Thursday, July 11, 2019

How it Should Have Been Done

Previously I commented on how the All-Star game appears to have lost its focus. It has drifted away from a showcase of the game’s best talent, and turned into a...well, I'm not really even sure. But it's not showcasing the best talent.

Some of that has come from the fan voting. It's a sure fire way to make sure that the best players are ignored in favor of popular or well-promoted players. Which is too bad. Even if fans think they want to watch a game played by popular Instagrammers, imagine if they actually watched a game played by super-talented players.

Which is why we can't vote. You have to use stats.

Now, which ones to use is the tricky part. The last time I posted this, and wrote a letter to Bud Selig about it, I suggested using stats over the previous two seasons. But, I'm trying to figure out how much the 2019 season should influence the 2019 all stars. On the one hand, I don't like the idea of selecting a two month fluke to the team. But, I also don't like the idea of selecting a guy who's missed the season with injury just because he was good last year. So, I think my ever-evolving opinion has found a compromise.

Here we go.

Set rosters at 30 players. To select the starters, look at WAR over the previous 24 months. So, for the 2019 game, look at stats from June 1, 2017 - June 1, 2019. The player with the highest WAR over that timeframe at each position is the starter. For the NL, select the eight positional starters, then select the next best hitter at any position to be DH. Do the same for the pitcher, but select the top five highest WARs in each league.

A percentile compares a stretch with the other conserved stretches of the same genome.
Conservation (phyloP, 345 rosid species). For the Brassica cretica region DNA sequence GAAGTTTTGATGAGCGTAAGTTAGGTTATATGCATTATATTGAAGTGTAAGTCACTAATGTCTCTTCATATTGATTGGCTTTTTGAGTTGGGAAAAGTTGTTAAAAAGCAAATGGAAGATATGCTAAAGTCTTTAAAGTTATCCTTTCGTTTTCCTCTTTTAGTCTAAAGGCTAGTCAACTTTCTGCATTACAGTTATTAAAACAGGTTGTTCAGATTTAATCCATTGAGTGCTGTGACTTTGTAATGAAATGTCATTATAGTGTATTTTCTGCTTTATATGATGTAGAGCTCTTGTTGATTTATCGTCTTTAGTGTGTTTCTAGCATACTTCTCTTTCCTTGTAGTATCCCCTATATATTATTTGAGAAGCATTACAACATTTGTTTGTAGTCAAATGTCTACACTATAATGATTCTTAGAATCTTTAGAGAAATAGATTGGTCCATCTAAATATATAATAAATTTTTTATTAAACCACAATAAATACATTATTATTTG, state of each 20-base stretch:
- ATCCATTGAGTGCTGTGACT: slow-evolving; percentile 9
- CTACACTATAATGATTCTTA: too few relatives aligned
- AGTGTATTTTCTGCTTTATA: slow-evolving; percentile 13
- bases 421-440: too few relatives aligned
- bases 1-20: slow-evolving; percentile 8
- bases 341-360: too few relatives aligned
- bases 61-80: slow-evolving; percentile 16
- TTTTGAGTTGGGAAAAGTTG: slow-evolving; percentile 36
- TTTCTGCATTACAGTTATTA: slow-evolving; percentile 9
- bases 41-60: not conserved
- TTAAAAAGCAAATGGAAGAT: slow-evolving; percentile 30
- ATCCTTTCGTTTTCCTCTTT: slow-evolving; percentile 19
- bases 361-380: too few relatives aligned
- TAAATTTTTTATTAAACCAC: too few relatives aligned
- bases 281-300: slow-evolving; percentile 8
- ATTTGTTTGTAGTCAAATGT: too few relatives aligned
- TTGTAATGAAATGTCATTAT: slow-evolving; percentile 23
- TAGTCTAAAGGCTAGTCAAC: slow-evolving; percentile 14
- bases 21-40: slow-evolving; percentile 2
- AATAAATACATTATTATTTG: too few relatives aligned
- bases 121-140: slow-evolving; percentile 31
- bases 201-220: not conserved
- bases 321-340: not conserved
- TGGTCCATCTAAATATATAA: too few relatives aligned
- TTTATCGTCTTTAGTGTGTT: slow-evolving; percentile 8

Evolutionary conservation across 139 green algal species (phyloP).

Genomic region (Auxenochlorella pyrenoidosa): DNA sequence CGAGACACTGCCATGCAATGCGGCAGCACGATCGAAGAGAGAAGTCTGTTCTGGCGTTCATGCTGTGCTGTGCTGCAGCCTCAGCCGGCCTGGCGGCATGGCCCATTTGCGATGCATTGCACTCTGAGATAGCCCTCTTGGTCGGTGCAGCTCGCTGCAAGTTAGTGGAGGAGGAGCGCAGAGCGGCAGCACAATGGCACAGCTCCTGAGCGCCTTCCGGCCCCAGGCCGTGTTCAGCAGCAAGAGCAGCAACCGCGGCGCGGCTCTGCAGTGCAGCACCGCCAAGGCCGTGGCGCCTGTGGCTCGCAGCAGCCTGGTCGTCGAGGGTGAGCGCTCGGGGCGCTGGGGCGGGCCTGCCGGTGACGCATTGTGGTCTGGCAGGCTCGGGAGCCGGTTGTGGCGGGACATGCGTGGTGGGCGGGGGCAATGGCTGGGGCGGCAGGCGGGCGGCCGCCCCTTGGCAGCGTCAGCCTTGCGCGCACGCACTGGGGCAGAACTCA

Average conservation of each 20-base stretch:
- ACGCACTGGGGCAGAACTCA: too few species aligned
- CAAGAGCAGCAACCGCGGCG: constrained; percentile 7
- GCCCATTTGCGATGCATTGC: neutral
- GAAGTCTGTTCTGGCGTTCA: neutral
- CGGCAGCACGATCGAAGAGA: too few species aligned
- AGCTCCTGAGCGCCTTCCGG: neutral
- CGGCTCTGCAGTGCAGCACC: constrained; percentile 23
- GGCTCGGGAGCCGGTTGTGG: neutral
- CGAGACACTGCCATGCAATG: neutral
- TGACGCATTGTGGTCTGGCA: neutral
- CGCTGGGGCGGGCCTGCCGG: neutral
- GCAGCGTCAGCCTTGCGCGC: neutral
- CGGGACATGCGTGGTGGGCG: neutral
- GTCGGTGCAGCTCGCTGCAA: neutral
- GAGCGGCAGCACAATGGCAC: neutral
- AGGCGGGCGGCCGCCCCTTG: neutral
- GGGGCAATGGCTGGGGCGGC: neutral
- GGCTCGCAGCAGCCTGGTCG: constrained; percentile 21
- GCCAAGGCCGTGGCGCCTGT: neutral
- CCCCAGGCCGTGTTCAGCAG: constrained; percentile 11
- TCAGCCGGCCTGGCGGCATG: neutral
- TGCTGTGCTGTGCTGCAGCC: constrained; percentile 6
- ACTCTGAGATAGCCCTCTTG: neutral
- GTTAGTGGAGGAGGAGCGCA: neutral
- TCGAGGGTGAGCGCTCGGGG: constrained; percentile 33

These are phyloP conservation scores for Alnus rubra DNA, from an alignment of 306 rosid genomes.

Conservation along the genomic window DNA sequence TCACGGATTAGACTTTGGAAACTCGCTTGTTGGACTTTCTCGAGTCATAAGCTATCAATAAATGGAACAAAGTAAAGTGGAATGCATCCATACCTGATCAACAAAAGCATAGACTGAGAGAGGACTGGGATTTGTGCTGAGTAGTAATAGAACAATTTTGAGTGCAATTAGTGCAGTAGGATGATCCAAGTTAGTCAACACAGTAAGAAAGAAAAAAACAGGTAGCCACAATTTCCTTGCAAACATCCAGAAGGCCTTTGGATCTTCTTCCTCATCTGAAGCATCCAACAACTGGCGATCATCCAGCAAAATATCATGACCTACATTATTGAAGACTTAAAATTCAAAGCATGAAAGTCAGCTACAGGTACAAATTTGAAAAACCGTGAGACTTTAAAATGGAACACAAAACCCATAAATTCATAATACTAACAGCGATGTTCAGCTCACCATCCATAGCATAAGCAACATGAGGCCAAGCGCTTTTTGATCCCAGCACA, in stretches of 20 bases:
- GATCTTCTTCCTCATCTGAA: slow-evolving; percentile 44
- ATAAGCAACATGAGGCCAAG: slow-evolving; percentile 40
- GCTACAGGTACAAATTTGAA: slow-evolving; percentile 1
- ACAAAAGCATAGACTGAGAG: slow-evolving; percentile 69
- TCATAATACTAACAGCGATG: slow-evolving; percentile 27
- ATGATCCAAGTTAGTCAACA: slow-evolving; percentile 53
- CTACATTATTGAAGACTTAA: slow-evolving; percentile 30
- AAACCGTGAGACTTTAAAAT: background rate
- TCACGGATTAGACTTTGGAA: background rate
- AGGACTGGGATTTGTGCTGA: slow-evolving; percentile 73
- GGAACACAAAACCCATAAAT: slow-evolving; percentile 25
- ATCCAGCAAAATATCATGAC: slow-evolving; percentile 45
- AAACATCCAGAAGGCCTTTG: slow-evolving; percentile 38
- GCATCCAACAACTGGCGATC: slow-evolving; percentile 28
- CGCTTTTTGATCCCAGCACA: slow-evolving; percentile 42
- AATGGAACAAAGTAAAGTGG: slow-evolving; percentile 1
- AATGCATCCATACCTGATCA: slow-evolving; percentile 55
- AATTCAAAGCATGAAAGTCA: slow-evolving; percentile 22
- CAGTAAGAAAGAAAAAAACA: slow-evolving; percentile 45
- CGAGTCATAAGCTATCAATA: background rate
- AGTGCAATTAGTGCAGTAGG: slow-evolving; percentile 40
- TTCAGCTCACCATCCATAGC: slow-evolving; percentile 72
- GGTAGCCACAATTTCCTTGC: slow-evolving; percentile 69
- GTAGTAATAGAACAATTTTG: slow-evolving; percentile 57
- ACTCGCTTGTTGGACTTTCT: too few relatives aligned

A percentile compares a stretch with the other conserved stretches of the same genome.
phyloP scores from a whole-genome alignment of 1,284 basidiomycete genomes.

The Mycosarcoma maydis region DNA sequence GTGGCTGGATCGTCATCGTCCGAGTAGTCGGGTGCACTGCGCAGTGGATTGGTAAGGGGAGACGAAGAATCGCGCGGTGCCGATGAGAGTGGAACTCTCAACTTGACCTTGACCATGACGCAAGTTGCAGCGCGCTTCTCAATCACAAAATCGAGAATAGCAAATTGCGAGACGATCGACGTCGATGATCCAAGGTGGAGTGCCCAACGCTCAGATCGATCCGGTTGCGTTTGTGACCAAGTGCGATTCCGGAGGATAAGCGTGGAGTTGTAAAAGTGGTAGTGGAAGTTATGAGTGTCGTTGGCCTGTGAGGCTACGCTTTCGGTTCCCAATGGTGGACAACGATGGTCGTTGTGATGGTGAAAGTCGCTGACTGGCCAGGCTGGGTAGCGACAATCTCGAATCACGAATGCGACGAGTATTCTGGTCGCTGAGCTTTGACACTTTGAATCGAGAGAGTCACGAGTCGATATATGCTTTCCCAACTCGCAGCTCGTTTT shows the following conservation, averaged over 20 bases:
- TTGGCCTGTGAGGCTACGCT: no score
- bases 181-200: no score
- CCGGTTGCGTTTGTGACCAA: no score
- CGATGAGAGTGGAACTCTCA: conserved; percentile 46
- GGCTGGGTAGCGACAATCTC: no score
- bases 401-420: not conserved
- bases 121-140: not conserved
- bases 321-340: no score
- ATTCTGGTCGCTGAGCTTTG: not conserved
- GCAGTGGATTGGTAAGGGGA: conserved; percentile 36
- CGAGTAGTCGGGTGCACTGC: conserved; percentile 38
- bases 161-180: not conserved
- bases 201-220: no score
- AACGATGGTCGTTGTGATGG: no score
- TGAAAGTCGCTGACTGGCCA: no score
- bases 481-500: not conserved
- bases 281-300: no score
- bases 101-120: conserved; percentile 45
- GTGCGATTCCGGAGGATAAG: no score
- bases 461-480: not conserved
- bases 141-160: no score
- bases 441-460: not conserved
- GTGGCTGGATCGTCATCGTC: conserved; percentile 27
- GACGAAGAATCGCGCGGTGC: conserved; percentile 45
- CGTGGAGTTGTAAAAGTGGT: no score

As for the reserves, change the timeframe. Look at WAR from the previous twelve months. In this case, from June 1, 2018 - June 1, 2019. Select the player with the highest WAR at each position to be the reserve. Do the same for the back-up NL DH, and select another five pitchers in each league. This allows some sort of bias for the recently talented crew, but not enough to bypass an established star. 

That should give you 18 position players, and ten pitchers on each team.

What about the other two slots? This is where I cave to the social media crowd. Those two slots in each league would be open to a vote. This is where fans can select an aging star that they need to see again. CC Sabathia might have been a selection this season. Or, maybe a young stud that they need to see right away. Someone like Vladimir Guerrero Jr. Or, a popular star that has fallen on some rough times. Maybe someone like Bryce Harper. Those two slots would give MLB the chance to involve the fans in the same way they do now, but still assemble two quality teams of players.

And there it is. A 30-man roster of the best players the league has to offer. It gives the chance for MLB to introduce fans to players they might not otherwise follow. It's the way to grow the game.

Why wouldn't they implement this for next season?


  1. I like your idea. It'd be interesting to see what actual initial 28-man rosters would have resulted from that this year and previous years, and tweak the 24/12mo time periods to see how they change.

    1. Agree. I wish I was talented enough to do that.


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